For comparison sake, we will also check whether we converged properly or not. We can either us the error function outputted by our bisection.m function or we can use MATLAB’s fsolve function as

%solving using a library routine
x_1 = fsolve(f1,1);
x_2 = fsolve(f2,1);
x_3 = fsolve(f3,1);
x_4 = fsolve(f4,1);

Right now, we are ready to plot

figure
subplot(2,2,1)
plot(x_1_newton,'m','Linewidth',1)
hold on
plot(x_1*ones(Niter,1),'g--','Linewidth',2)
xlabel('Iteration number n','Interpreter','latex')
ylabel('x','Interpreter','latex')
title('Solving ','Interpreter','latex')
legend('Newton','Library Routine','Interpreter','latex')
grid on
grid minor

subplot(2,2,2)
plot(x_2_newton,'m','Linewidth',1)
hold on
plot(x_2*ones(Niter,1),'g--','Linewidth',2)
xlabel('Iteration number n','Interpreter','latex')
ylabel('x','Interpreter','latex')
title('Solving ','Interpreter','latex')
legend('Newton','Library Routine','Interpreter','latex')
grid on
grid minor

subplot(2,2,3)
plot(x_3_newton,'m','Linewidth',1)
hold on
plot(x_3*ones(Niter,1),'g--','Linewidth',2)
xlabel('Iteration number n','Interpreter','latex')
ylabel('x','Interpreter','latex')
title('Solving ','Interpreter','latex')
legend('Newton','Library Routine','Interpreter','latex')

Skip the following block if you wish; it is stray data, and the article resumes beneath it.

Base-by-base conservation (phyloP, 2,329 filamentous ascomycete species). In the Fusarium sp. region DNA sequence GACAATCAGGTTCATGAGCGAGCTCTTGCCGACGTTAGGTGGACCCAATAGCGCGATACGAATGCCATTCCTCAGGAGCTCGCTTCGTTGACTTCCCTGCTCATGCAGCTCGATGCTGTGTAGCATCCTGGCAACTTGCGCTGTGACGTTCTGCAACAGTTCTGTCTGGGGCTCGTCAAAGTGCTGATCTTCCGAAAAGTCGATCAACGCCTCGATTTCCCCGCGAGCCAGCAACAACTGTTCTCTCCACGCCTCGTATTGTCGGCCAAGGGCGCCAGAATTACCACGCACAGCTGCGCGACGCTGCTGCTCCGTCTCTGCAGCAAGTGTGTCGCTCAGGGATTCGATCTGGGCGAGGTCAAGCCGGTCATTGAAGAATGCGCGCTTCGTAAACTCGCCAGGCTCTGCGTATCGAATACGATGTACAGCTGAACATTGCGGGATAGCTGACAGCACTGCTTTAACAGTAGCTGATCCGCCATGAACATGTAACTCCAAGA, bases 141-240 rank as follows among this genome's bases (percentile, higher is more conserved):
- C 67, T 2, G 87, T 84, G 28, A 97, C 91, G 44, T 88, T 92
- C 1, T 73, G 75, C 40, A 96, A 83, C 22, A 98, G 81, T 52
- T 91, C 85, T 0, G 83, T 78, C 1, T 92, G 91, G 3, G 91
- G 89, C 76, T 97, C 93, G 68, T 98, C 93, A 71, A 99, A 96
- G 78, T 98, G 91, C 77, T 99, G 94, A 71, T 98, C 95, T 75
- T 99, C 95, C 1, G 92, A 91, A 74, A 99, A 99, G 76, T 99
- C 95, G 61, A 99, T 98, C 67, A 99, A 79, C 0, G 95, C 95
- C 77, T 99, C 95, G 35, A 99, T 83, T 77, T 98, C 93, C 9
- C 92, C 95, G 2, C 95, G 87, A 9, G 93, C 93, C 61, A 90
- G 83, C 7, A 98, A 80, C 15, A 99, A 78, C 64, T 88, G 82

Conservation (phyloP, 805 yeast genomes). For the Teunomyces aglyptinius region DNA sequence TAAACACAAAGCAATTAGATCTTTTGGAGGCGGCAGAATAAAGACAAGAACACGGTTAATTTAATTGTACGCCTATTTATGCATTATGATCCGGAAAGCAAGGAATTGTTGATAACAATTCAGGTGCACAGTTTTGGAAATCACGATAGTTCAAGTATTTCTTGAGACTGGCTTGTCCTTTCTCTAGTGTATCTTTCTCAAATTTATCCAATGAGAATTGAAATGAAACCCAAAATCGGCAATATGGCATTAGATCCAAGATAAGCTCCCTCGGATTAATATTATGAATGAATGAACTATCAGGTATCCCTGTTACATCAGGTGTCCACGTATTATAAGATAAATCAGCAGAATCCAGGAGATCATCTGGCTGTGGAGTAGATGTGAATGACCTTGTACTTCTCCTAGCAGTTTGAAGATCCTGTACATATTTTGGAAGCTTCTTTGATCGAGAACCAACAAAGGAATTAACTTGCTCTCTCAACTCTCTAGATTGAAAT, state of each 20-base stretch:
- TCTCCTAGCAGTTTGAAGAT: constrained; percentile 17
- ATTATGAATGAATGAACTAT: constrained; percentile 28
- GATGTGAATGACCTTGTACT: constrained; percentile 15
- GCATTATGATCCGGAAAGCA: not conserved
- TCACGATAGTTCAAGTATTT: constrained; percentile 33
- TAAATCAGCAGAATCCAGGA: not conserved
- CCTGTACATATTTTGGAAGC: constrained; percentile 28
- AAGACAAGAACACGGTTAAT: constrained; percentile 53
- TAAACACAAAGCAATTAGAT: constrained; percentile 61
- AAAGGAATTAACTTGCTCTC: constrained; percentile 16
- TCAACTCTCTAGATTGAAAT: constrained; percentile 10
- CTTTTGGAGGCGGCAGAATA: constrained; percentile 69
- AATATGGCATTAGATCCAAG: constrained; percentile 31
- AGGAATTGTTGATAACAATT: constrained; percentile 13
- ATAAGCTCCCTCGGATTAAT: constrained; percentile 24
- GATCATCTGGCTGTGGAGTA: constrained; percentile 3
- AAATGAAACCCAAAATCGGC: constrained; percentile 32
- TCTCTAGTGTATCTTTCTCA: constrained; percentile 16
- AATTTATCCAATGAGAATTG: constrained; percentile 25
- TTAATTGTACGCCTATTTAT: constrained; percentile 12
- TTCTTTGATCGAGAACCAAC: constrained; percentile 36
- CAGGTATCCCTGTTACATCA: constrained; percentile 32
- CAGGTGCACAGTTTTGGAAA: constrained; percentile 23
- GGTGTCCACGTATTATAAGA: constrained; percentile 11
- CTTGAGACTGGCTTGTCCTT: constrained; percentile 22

grid on
grid minor


Our complete main function looks like this

Niter = 20;

%given functions
f1 = @(x)x^3 - 2*x -5;
f2 = @(x)exp(-x) - x;
f3 = @(x)x*sin(x) -1;
f4 = @(x)x^3 - 3*x^2 +3*x - 1;

%their derivative (used for newtons method)
df1 = @(x)3*x^2 - 2;
df2 = @(x)-exp(-x) - 1;
df3 = @(x)sin(x) + x*cos(x);
df4 = @(x)3*x^2 - 6*x +3;
%solve using newton
[x_1_newton,error_1_newton] = newton( f1, df1, 1, Niter );
[x_2_newton,error_2_newton] = newton( f2, df2, 1, Niter );
[x_3_newton,error_3_newton] = newton( f3, df3, 1, Niter );
[x_4_newton,error_4_newton] = newton( f4, df4, 0.5, Niter);

%solving using a library routine
x_1 = fsolve(f1,1);
x_2 = fsolve(f2,1);
x_3 = fsolve(f3,1);
x_4 = fsolve(f4,1);

figure
subplot(2,2,1)
plot(x_1_newton,'m','Linewidth',1)
hold on
plot(x_1*ones(Niter,1),'g--','Linewidth',2)
xlabel('Iteration number n','Interpreter','latex')
ylabel('x','Interpreter','latex')
title('Solving ','Interpreter','latex')
legend('Newton','Library Routine','Interpreter','latex')
grid on
grid minor

subplot(2,2,2)
plot(x_2_newton,'m','Linewidth',1)
hold on
plot(x_2*ones(Niter,1),'g--','Linewidth',2)
xlabel('Iteration number n','Interpreter','latex')
ylabel('x','Interpreter','latex')
title('Solving ','Interpreter','latex')
legend('Newton','Library Routine','Interpreter','latex')
grid on
grid minor

subplot(2,2,3)
plot(x_3_newton,'m','Linewidth',1)
hold on
plot(x_3*ones(Niter,1),'g--','Linewidth',2)
xlabel('Iteration number n','Interpreter','latex')
ylabel('x','Interpreter','latex')
title('Solving ','Interpreter','latex')
legend('Newton','Library Routine','Interpreter','latex')
grid on
grid minor

subplot(2,2,4)
plot(x_4_newton,'m','Linewidth',1)
hold on
plot(x_4*ones(Niter,1),'g--','Linewidth',2)
xlabel('Iteration number n','Interpreter','latex')
ylabel('x','Interpreter','latex')
title('Solving ','Interpreter','latex')
legend('Newton','Library Routine','Interpreter','latex')
grid on
grid minor


## Summary

In this article, we have detailed the newton method along with its conditions for proper operation. Moreover, we sliced down the MATLAB code so that we explain each and every block appearing in our youtube lecture.

Follow my other courses such as convex optimization.